Rolling History in Fifteenth-Century England

Our second project chosen for DMT funding will be Rolling History in Fifteenth-Century England, led by Alex Franklin and Daniel Sawyer, both currently doctoral candidates in medieval English in the Faculty of English.

In Alex and Daniel’s words, the project “aims to make selected fifteenth-century English history rolls, valuable sources for our understanding of later-medieval England’s sense of its past, more widely available as resources for researchers and teachers” focusing on late-medieval England’s “vogue for the copying of genealogical chronicles onto large rolls.”

Rolling History will help DMT to develop functionality around non-codex items, and will allow us to explore the ways in which digital scrolling can enable access to these long and unwieldy items that are hard to navigate in the traditional reading room. The project will be strongly focused by Alex’s research interests in the uses of history in fifteenth-century England and on the advantages of roll over codex and vice versa, and by Daniel’s research interests in the history of reading in medieval England, and the relationship between physical format and reading in particular.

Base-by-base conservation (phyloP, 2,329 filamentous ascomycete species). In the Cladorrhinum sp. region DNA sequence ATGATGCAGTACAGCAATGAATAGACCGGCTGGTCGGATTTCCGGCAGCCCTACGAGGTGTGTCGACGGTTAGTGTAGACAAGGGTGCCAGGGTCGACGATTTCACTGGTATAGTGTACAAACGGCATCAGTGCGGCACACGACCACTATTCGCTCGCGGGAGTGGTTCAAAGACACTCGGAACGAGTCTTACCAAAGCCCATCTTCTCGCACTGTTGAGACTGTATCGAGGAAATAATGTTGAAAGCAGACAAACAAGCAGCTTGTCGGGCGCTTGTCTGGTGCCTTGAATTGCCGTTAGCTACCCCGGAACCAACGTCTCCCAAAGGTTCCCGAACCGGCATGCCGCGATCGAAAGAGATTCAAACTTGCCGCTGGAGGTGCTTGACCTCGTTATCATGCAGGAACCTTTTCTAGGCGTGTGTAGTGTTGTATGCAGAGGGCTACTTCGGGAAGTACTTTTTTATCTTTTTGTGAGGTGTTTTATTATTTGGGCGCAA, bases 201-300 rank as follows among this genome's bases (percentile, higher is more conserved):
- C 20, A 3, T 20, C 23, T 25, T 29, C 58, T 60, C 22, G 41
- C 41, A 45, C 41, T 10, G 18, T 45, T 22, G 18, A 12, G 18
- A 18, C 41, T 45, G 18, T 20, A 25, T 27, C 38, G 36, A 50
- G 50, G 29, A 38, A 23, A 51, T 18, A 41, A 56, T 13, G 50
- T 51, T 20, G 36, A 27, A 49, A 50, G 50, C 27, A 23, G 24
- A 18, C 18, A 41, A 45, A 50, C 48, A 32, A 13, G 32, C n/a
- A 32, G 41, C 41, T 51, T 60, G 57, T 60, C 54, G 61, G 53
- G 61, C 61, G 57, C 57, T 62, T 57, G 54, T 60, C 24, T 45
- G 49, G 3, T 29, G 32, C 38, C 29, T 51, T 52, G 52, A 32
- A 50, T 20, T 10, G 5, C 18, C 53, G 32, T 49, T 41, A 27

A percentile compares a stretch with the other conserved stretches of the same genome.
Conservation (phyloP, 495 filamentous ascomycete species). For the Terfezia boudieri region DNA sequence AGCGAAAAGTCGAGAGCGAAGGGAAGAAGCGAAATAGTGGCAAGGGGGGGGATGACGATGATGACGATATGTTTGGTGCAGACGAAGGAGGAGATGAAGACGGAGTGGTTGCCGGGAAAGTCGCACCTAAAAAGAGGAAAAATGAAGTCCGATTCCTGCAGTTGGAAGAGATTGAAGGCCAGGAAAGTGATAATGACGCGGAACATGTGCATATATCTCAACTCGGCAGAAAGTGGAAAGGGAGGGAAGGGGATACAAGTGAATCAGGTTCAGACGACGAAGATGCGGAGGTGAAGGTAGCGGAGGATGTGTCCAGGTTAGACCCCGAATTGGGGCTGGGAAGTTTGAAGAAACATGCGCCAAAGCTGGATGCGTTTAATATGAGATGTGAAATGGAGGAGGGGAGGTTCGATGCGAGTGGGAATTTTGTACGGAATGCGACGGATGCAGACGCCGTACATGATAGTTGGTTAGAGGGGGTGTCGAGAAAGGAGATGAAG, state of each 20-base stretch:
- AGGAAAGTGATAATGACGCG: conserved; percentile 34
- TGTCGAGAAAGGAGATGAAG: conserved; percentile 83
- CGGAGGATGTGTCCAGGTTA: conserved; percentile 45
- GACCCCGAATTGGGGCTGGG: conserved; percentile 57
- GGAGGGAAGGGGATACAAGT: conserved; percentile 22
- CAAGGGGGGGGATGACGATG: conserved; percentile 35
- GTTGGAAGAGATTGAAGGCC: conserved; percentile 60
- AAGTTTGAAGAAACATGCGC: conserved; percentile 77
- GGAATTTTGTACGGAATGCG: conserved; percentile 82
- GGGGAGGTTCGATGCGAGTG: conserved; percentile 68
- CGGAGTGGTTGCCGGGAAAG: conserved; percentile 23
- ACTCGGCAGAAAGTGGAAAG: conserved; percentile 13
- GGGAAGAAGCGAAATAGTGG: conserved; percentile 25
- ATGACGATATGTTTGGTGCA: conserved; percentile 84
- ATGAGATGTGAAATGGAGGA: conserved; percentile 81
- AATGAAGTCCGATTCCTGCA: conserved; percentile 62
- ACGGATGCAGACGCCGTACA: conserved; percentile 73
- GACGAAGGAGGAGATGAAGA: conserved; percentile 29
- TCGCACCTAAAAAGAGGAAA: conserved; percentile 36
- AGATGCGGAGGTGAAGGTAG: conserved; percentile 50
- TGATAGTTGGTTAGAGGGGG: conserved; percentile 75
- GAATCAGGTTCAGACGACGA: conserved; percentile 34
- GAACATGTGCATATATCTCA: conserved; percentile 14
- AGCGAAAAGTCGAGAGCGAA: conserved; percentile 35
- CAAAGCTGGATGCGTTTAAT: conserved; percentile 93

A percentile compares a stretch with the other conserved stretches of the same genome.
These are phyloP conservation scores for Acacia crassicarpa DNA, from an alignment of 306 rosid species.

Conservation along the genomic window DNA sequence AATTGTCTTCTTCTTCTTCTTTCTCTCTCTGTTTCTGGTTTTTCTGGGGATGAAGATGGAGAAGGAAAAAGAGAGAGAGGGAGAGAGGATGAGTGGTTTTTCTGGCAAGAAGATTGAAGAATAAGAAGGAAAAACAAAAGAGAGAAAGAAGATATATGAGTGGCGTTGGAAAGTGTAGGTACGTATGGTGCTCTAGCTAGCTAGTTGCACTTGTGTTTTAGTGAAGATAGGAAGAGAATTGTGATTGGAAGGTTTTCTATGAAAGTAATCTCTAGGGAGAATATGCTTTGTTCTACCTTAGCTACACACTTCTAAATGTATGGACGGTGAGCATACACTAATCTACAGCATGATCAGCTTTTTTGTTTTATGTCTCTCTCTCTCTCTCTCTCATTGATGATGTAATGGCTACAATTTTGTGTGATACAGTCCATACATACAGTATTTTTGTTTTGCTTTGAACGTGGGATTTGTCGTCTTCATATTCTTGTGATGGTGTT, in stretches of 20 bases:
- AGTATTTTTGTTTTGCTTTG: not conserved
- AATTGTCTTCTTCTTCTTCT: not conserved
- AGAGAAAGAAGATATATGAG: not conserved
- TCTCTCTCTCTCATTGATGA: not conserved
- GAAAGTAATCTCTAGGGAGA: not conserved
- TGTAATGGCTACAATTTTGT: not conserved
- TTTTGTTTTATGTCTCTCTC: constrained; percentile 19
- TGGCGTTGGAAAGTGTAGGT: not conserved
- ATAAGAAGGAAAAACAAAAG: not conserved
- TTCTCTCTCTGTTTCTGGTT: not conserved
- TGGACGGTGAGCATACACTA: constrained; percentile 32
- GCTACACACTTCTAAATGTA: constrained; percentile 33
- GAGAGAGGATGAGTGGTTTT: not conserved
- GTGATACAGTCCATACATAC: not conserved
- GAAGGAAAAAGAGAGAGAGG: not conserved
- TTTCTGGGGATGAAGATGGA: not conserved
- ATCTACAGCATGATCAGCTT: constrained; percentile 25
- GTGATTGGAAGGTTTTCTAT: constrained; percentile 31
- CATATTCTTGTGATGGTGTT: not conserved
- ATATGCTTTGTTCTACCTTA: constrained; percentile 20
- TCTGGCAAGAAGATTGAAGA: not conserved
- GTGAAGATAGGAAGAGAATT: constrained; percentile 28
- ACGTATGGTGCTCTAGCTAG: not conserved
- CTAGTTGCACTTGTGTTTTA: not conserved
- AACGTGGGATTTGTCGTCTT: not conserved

The Apocalypse in Oxford

The first of our funded projects will be The Apocalypse in Oxford: Anglo-Norman Apocalypse Manuscripts in the Bodleian Library led by Dr Daron Burrows, Associate Professor of Medieval French, Faculty of Medieval and Modern Languages.

Daron’s project will focus on five richly illustrated and formally diverse manuscripts held by the Bodleian of the French prose Apocalypse, a translation of the Revelation of St John with accompanying commentary. In Daron’s words, “Through transcription and textual comparison, this project will shed new light on the transmission and organisation of this important yet critically neglected text, while at the same time making accessible to students, researchers, and the general public some of the most visually impressive works that the Middle Ages has to offer.”

The Apocalypse in Oxford will help DMT to develop tools around the comparison of multiple manuscripts of the same text, presented together with transcriptions. The project will define an important direction for DMT – the use of digital manuscripts as the basis for both the process of digital editing and as a platform for the resulting digital editions.